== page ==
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Elected in 1976

“For leadership in the study and practice of geotechnical engineering.”


PROFESSOR ALEC W. SKEMPTON, one of the most influential British civil engineers of the 20th century and a world-renowned civil engineer, died on August 9, 2001, at the age of 87.

Alec studied civil engineering at Imperial College in London, where he developed an interest in geology and an ambition to conduct research. In 1937, he became interested in soil mechanics, the application of engineering science to geotechnical problems, when he participated in the investigation of the collapse of the embankment of the Chingford Reservoir, directed by Karl Terzaghi, the acknowledged “father” of soil mechanics.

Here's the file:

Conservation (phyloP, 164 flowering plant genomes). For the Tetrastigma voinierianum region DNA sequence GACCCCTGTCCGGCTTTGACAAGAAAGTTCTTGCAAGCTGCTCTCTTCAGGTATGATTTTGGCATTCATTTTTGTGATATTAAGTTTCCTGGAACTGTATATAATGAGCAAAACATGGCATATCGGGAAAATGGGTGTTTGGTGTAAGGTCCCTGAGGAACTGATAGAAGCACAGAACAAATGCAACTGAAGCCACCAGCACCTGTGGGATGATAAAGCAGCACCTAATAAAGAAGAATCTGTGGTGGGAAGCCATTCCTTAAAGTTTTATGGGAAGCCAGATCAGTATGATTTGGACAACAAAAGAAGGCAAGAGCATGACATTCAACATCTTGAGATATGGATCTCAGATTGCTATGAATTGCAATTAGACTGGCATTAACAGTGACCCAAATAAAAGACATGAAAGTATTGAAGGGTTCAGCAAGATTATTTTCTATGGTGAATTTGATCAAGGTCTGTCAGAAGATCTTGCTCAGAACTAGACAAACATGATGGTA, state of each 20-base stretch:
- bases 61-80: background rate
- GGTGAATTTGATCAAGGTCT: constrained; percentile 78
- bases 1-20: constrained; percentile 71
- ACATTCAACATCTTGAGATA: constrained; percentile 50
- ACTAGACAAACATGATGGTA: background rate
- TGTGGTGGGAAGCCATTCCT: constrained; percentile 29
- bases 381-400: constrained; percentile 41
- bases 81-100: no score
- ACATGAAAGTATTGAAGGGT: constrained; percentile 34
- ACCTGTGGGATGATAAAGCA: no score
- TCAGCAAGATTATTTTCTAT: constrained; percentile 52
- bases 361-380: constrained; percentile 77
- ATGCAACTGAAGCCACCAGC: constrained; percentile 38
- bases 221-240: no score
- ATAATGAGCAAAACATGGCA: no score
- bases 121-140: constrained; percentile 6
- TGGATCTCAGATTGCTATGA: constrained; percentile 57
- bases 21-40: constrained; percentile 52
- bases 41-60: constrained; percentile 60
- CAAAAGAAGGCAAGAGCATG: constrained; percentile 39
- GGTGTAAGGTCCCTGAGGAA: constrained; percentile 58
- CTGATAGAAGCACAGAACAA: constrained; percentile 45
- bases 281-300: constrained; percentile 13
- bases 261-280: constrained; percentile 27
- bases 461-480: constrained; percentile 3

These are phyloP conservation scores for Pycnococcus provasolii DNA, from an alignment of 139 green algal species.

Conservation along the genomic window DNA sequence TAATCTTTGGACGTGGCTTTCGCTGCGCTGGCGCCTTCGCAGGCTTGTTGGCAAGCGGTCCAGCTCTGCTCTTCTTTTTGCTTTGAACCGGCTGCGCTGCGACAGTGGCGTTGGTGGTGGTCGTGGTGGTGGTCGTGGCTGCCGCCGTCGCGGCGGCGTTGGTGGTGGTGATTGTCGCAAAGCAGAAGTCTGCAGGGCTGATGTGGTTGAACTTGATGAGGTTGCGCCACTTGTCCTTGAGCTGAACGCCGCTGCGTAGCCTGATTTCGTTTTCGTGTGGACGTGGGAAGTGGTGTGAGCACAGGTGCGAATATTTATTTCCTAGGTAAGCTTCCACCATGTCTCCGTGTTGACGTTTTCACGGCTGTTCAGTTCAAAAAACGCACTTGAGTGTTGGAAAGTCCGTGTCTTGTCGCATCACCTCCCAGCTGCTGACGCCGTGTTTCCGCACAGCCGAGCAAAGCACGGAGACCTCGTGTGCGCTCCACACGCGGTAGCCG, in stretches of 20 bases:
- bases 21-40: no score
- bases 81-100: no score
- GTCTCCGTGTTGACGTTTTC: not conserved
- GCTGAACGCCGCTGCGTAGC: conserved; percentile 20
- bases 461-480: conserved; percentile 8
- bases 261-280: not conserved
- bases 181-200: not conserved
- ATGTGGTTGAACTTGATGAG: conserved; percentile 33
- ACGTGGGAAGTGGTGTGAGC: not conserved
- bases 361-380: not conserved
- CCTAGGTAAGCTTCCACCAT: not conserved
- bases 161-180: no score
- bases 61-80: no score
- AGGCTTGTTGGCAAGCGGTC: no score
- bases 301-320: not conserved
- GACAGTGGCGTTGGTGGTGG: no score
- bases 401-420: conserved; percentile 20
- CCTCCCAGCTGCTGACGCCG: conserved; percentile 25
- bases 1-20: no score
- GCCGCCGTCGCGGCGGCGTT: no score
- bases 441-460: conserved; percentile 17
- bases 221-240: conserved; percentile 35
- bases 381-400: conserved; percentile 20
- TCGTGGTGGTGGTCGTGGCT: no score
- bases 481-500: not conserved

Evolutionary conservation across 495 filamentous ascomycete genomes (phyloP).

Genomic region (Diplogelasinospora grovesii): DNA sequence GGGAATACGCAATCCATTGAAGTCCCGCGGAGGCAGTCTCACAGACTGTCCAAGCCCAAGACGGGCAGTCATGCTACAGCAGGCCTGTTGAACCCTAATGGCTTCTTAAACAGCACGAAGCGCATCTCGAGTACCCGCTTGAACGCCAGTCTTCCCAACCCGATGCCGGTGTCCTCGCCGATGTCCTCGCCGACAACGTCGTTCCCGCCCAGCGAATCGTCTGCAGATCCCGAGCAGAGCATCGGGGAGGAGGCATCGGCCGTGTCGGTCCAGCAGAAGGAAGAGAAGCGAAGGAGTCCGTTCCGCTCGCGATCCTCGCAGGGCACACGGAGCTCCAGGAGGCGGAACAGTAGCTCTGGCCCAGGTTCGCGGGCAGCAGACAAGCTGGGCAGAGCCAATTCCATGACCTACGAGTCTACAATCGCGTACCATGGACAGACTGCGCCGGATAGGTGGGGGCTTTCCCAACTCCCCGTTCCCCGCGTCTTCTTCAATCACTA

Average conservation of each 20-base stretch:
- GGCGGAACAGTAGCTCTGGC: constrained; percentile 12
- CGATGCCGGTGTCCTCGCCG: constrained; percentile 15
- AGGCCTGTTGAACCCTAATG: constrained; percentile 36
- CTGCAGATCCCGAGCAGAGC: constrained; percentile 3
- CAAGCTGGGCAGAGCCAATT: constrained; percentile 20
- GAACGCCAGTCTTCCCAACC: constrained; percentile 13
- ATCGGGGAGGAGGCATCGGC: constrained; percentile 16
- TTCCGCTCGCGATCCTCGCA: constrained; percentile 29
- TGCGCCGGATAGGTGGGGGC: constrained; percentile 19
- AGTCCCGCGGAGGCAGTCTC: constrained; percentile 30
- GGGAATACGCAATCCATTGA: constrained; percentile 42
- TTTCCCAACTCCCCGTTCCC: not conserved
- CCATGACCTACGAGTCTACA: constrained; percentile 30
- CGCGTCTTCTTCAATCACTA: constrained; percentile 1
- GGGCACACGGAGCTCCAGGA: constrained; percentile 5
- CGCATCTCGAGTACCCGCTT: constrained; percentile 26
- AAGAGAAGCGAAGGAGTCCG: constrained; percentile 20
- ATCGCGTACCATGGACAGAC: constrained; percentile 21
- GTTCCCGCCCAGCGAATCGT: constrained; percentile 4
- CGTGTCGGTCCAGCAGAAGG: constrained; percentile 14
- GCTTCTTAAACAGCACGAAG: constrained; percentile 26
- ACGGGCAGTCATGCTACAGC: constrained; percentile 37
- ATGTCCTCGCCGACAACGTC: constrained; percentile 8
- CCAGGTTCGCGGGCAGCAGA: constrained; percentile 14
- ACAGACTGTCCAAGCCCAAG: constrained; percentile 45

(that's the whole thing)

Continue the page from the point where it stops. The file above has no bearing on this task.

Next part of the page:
Alec Skempton was an unusual man. An academic and scholar who considered research his first priority, he believed that firstrate research required an intimate association with practical engineering and real structures in the field. Not surprisingly, therefore, most of his research originated from problems that arose in the field, such as bearing capacity; slope stability; engineering geology; pore pressures and effective stresses in soil, rock, and concrete; and foundation engineering. His work on the fundamentals of soil mechanics and geotechnical engineering are still widely used as a basis for many design methods. For example, his work on settlements is the basis for current criteria for allow-

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